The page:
As a result, both in lockdown and while just some students have been working from home, we have been able to prioritise live lessons via video to ensure as smooth a connection as possible.  Beyond Northampton High School itself, we are proud members of the Girls’ Day School Trust (GDST), a group of 25 schools which, like us, are centres of excellence in the teaching of girls. Our home schooling process, called Guided Home Learning, has thrived because of our access to GDST-wide online enrichment programmes, and the pedagogical support of many hundreds of like-minded colleagues around the country. In addition, our resident expert Consultant Teacher has also worked to develop our feedback methodologies, with much now delivered orally to students via technology.

The standing of computer science as an academic discipline has been given a boost in recent years. Famously, Bill Gates once criticised the UK for concentrating too much on the applications of technology and not the deeper understanding of coding and algorithms that is essential for developing the next generation of technical innovators. We took the step of incorporating Computing as a subject into Mathematics and giving it dedicated curriculum time from the youngest year groups in our Junior School. This has meant that computational thinking has been placed at the heart of the curriculum and has led to healthy uptake at public exams in the subject itself.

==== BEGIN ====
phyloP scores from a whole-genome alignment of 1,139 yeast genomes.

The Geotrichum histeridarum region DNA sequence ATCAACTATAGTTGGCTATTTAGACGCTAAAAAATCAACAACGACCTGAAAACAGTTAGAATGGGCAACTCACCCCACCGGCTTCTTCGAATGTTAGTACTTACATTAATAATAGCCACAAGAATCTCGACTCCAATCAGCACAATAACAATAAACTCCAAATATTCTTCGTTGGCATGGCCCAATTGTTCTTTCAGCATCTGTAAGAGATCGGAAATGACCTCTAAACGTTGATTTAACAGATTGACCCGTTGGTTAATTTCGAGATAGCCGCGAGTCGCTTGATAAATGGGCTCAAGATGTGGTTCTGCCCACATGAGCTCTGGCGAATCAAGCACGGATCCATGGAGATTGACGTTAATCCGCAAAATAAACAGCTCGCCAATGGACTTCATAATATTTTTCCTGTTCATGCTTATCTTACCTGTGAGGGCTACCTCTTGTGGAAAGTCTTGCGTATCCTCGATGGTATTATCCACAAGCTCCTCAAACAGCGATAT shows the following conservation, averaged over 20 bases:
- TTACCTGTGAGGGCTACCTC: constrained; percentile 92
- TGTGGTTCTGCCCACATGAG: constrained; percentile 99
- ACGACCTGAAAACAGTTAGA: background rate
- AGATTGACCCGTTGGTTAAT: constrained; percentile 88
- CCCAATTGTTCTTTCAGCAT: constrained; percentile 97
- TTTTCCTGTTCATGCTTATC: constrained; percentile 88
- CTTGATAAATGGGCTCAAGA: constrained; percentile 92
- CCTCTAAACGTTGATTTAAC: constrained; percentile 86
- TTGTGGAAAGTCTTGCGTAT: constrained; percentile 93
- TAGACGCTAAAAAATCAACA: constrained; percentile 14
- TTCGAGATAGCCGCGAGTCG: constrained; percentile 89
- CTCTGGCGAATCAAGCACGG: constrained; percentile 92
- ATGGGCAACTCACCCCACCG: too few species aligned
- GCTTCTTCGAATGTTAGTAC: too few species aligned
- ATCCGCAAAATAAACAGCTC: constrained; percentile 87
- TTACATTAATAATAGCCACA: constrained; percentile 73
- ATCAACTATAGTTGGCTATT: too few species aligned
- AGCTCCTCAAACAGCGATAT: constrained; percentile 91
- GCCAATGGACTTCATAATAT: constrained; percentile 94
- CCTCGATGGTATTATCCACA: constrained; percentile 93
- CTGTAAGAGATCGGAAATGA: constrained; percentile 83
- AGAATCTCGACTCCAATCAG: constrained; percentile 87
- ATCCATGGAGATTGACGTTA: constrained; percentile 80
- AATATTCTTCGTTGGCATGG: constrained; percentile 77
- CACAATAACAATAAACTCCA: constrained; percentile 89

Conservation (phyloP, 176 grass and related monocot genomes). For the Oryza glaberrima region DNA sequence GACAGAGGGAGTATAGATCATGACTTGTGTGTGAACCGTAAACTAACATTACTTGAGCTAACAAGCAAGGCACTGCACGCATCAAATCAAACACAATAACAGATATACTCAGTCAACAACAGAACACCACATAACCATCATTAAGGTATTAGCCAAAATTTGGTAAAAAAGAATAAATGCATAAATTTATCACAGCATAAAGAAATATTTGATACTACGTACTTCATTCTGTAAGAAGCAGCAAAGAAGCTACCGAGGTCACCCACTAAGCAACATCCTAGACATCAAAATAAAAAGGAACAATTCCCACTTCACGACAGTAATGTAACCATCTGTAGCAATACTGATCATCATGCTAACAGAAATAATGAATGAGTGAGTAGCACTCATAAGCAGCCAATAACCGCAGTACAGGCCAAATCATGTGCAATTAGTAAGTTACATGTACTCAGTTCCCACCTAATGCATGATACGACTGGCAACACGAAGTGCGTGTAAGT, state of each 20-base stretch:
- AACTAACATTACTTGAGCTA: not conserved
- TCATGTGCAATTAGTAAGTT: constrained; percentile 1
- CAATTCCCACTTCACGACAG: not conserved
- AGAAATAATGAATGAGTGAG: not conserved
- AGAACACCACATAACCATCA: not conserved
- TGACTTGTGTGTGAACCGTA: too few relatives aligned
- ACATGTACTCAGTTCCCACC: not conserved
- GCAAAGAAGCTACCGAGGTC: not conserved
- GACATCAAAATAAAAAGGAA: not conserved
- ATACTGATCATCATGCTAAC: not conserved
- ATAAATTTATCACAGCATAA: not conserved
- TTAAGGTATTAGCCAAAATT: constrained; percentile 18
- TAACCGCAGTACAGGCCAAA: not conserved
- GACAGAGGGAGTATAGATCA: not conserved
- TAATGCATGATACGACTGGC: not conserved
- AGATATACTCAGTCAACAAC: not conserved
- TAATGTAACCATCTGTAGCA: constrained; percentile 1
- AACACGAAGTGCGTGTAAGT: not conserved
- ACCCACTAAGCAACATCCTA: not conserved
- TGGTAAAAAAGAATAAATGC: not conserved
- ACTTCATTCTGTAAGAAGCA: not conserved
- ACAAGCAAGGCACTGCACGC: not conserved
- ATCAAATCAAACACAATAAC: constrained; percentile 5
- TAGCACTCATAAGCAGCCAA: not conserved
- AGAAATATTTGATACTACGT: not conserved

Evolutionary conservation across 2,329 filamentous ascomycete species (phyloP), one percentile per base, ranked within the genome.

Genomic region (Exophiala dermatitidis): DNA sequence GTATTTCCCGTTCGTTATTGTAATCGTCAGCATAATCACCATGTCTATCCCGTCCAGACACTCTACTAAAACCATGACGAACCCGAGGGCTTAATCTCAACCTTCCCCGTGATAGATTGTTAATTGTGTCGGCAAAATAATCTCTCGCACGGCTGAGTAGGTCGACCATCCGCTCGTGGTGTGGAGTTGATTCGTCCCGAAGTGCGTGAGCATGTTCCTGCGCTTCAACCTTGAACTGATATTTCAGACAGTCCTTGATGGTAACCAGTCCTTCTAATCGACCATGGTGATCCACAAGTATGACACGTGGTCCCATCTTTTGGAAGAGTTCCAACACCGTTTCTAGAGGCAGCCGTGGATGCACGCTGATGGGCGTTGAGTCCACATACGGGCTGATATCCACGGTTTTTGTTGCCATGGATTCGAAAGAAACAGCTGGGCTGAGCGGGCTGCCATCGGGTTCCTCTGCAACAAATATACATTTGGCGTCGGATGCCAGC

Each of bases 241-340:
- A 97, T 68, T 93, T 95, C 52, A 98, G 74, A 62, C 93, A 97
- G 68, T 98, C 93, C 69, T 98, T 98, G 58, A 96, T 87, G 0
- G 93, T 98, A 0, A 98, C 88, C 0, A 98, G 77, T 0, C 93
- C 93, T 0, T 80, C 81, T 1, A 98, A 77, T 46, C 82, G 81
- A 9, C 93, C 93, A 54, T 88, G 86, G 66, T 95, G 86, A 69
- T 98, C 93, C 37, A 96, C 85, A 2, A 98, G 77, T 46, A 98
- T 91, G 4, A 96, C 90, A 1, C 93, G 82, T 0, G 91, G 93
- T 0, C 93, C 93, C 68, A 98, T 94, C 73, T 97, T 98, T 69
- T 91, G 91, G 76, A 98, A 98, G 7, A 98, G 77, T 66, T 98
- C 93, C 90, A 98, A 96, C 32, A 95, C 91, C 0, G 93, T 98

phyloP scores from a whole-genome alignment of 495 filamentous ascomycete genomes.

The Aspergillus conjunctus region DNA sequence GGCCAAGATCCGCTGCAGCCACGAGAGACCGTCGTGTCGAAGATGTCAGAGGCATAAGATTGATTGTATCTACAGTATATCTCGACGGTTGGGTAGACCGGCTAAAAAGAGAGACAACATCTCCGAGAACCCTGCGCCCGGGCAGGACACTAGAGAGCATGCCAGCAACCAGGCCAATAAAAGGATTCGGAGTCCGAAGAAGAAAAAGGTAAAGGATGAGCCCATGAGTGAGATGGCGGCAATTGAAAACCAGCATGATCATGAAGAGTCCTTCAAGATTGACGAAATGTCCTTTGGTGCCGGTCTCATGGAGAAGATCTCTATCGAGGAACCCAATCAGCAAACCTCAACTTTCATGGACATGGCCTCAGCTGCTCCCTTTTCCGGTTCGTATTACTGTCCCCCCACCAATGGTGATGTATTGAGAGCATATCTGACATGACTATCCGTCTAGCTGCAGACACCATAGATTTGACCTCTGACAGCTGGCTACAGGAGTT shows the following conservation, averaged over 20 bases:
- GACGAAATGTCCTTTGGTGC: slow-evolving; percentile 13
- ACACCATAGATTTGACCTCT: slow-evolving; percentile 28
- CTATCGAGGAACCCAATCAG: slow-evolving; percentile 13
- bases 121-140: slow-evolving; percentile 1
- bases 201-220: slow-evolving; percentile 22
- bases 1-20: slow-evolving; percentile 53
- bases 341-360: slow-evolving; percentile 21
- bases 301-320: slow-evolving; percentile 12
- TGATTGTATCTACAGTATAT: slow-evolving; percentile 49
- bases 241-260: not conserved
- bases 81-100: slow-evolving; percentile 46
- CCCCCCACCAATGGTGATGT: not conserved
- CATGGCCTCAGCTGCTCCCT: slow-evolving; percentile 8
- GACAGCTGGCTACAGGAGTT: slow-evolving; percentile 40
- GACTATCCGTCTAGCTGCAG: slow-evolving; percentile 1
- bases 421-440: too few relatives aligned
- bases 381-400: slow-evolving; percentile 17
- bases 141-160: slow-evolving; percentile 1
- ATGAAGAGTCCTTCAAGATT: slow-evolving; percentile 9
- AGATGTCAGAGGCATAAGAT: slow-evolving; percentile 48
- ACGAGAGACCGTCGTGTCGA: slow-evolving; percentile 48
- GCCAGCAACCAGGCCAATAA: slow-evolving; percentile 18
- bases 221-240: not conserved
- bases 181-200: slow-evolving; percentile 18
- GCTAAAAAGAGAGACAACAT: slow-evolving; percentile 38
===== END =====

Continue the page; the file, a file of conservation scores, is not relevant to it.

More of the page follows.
However, the belief that, as digital natives, our young people should be able to pick up IT creation skills as easily as learning a new computer game, ignores the fact that without clear guidance they will generally only approach this when they have to. As a result they may lack standard digital competencies, such as formatting documents, ordering filing systems, using spreadsheets, and creating intuitive presentations and websites. At Northampton High, the Digacy programme also acts as a safety net to ensure that these functional IT capabilities are not lost. All pupils develop these skills at the most suitable time in their education, and in the most suitable academic discipline. For example, the website skills learned in the 360-degree Me ePortfolio, are developed in Humanities lessons as a key part of our transferable skills agenda.

EdTech is with us to stay and we are confident it will help our pupils to thrive in the future, but technology is not an answer in itself. We may be moving into a world of self-driving cars and intelligent fridges, but some things will never change. It is the human connection transcending the digital, the understanding, guidance and perseverance of our teachers, that will allow students to find their individual paths in this changing world.

Henry Rickman
Deputy Head Academic


Leading women and women as leaders

Over the past few days, several events have come together that have caused me to focus on the school that we are: our school librarian’s recommendation of ‘Invisible Women: Exposing Data Bias in a World Designed for Men’, by Caroline Criado Perez, discussions around our response to Black Lives Matter and my virtual attendance at the Girls’ Schools Association (GSA) Conference, 2020.